Bubble may expand before border reopens to NSW
An extension of Queensland's border bubble may happen before the state totally reopens to NSW.
Queensland Health Minister Steven Miles said a series of factors would come into decisions on the border, including sewage testing and the location of NSW's so-called mystery coronavirus cases - the infections that could not be traced to a known contact.
"It's not a binary decision," Mr Miles said. "There's a whole series of decisions here."
He suggested his Chief Health Officer Jeannette Young may decide to extend the border zone further into NSW next week, rather than reopen the border to all NSW residents.
"The Chief Health Officer will continue to monitor the situation in other states and provide advice and make decisions in the lead-up to what we announced in the road map was an intention to expand the borders come November 1," Mr Miles said.
"The concern in NSW continues to be those cases of unlinked transmission. That's one of the factors that Jeannette will look closely at. We'll take that into account, as well as reviewing the situation in Victoria. I encourage you not to look at this as a 'yes' or 'no' question.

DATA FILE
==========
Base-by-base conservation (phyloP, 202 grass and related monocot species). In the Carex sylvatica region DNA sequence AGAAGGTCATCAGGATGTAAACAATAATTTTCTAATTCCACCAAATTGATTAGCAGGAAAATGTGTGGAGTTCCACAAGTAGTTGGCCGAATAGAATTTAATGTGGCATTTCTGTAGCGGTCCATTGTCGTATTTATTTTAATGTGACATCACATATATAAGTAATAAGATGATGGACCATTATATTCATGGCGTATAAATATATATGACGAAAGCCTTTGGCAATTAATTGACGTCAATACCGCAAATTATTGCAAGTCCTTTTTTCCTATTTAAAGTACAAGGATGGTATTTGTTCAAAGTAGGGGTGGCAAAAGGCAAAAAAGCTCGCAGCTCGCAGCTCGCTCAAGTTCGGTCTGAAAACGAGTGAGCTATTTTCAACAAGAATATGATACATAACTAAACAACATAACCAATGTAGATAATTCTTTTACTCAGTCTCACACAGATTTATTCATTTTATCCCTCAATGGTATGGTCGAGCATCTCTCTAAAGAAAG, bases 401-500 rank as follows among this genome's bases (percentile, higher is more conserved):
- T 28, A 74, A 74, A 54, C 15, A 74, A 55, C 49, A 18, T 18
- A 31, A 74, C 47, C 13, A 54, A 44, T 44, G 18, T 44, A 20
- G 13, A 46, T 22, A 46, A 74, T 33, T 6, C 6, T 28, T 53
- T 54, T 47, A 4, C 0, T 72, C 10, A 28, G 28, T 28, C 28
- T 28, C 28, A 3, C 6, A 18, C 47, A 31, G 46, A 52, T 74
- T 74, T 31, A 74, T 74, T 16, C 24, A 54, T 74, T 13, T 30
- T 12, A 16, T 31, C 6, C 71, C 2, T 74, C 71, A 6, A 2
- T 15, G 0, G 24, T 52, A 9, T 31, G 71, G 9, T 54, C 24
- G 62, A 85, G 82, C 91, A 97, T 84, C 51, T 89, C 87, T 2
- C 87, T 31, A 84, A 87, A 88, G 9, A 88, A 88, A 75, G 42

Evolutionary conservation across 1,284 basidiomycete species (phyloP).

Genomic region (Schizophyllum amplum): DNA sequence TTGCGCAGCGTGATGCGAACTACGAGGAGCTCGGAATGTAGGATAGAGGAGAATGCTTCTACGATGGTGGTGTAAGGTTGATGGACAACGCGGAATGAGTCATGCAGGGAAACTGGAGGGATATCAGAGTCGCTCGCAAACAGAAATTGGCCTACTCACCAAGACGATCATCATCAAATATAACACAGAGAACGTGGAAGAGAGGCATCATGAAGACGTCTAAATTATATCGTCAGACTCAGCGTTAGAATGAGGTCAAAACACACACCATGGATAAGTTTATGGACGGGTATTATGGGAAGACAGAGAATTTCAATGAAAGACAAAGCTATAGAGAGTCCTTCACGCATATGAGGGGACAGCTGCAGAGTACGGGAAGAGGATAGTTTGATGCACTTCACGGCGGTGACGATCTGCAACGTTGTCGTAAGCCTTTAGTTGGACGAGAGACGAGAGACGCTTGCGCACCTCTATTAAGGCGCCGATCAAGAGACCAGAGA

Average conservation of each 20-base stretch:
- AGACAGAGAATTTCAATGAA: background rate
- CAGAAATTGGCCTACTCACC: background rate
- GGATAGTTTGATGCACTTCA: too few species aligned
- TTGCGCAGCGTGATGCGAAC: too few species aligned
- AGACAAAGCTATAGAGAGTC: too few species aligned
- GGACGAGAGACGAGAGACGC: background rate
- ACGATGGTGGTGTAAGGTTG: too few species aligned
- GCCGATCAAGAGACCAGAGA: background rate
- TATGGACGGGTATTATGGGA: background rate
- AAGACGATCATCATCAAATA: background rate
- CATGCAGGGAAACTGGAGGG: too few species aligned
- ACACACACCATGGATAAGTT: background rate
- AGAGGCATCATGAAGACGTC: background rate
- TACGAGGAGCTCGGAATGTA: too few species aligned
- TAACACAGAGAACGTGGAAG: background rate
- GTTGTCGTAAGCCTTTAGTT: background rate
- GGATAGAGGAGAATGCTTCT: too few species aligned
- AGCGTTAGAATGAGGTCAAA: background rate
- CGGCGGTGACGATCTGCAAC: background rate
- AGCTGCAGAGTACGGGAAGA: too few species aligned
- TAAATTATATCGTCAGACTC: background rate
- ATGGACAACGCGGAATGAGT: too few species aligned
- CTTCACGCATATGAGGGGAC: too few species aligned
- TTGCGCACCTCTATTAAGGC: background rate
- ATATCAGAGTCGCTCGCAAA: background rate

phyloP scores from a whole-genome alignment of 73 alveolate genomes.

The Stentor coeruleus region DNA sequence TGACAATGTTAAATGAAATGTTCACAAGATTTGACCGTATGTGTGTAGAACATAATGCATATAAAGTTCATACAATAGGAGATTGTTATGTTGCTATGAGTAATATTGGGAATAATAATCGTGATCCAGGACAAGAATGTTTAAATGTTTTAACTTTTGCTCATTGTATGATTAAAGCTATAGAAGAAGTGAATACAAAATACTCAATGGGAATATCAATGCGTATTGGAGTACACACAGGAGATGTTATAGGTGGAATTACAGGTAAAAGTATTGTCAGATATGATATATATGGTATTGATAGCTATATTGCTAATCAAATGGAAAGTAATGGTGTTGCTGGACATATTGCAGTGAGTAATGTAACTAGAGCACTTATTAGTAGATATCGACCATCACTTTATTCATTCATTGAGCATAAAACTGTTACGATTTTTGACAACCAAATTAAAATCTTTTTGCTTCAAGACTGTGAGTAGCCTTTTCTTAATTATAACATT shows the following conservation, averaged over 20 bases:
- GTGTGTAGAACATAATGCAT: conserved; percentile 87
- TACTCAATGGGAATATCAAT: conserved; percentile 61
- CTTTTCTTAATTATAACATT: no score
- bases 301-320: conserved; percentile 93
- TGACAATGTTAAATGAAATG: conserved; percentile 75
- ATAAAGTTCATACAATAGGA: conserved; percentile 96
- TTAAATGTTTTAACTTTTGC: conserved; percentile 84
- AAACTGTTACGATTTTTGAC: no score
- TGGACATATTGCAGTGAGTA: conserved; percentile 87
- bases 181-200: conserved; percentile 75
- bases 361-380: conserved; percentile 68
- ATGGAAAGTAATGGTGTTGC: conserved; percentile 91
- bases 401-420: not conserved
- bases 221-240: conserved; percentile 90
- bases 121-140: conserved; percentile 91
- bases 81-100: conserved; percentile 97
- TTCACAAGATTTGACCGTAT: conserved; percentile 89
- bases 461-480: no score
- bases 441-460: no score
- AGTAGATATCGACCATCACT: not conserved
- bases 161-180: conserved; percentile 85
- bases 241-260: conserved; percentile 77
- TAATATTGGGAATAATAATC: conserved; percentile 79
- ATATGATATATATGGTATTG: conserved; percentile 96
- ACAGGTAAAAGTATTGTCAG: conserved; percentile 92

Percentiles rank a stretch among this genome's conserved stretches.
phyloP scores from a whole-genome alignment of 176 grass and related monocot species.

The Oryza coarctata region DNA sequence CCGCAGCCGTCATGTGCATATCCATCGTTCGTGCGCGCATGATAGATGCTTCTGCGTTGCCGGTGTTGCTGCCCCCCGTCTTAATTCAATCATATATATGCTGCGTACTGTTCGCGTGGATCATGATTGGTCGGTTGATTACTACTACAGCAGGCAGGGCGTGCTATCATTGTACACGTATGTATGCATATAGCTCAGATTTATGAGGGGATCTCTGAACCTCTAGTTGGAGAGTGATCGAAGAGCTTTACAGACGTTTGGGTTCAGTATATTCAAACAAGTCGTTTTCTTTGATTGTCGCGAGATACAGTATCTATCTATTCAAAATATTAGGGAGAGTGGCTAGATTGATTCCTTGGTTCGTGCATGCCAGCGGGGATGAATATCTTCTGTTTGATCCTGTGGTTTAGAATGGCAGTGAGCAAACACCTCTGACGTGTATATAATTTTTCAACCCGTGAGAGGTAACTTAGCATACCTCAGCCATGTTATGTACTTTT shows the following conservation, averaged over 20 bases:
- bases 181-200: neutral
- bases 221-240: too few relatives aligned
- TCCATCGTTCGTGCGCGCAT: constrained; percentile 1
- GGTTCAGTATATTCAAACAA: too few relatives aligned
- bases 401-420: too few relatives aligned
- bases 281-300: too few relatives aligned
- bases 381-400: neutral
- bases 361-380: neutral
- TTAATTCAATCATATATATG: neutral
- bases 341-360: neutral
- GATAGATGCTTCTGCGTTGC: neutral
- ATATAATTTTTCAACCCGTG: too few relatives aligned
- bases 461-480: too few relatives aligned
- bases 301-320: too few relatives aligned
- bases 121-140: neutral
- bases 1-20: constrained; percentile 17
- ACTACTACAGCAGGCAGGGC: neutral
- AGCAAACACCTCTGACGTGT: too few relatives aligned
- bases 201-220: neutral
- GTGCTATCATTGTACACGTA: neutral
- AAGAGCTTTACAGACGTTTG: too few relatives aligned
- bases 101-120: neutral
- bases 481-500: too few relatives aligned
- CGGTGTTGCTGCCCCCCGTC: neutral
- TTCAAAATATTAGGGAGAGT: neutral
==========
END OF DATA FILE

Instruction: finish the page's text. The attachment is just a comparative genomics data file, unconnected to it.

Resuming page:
"I know that people want to boil it down to one simple 'yes' or 'no', but it's not that simple."
Mr Miles said wastewater testing would play a part in the decision, with sewage analysis "proving really useful in monitoring the situation in NSW and in those border considerations".
He announced one new case of the pandemic virus on Wednesday, a man in his 30s who had travelled back from Kenya and tested positive while in hotel quarantine.
His case takes the number of known infections in Queensland during the pandemic to 1165.
The entire crew aboard a ship, the MV Sofrana Surville, anchored off Queensland's Sunshine Coast, will be tested following confirmation that a worker previously onboard has tested positive for SARS-CoV-2, the virus that causes COVID-19, in New Zealand.
"There are no confirmed cases currently on the ship," Queensland Health said in a statement.
Mr Miles expressed no concern of a new strain of the virus potentially being brought into Queensland via the ship's crew.
"There are well established protocols," he said, adding the state's public health units had done well in managing potential infections on ships anchored off the Queensland coast.
"It's demonstrating how effective our COVID-safe freight plan is because we've had many ships with COVID-positive cases on them but we have not had any cases of people in Queensland contracting the virus from those cases.
"There's no reason to be particularly concerned about this case."
Originally published as Bubble may expand before border reopens to NSW